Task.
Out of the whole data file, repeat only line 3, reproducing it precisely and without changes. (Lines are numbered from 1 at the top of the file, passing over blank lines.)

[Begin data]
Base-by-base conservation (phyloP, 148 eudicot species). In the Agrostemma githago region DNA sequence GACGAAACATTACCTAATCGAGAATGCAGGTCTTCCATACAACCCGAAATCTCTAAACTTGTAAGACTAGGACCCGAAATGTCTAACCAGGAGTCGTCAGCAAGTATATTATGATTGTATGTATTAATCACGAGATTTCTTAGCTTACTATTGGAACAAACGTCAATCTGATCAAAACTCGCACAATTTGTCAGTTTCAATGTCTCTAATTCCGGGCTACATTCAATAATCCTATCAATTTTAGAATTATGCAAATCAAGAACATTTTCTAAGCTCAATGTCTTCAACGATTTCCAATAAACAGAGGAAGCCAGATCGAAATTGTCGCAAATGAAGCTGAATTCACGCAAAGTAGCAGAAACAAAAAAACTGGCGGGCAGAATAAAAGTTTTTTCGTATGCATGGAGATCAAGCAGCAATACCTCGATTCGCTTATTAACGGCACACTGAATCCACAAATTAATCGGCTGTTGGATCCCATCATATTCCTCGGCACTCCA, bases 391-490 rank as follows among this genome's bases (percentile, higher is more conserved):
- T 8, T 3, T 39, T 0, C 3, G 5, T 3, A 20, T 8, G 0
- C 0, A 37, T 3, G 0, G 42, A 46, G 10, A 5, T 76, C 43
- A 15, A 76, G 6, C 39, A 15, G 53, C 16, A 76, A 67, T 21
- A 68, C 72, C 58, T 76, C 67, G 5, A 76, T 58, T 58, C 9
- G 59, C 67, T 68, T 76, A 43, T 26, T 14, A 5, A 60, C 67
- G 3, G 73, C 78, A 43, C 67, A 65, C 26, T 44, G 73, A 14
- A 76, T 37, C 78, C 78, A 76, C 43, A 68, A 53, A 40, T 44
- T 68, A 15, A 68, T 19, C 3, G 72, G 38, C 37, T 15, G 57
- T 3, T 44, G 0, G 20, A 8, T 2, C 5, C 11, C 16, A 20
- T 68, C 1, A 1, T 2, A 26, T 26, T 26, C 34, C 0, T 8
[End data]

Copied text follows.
- C 0, A 37, T 3, G 0, G 42, A 46, G 10, A 5, T 76, C 43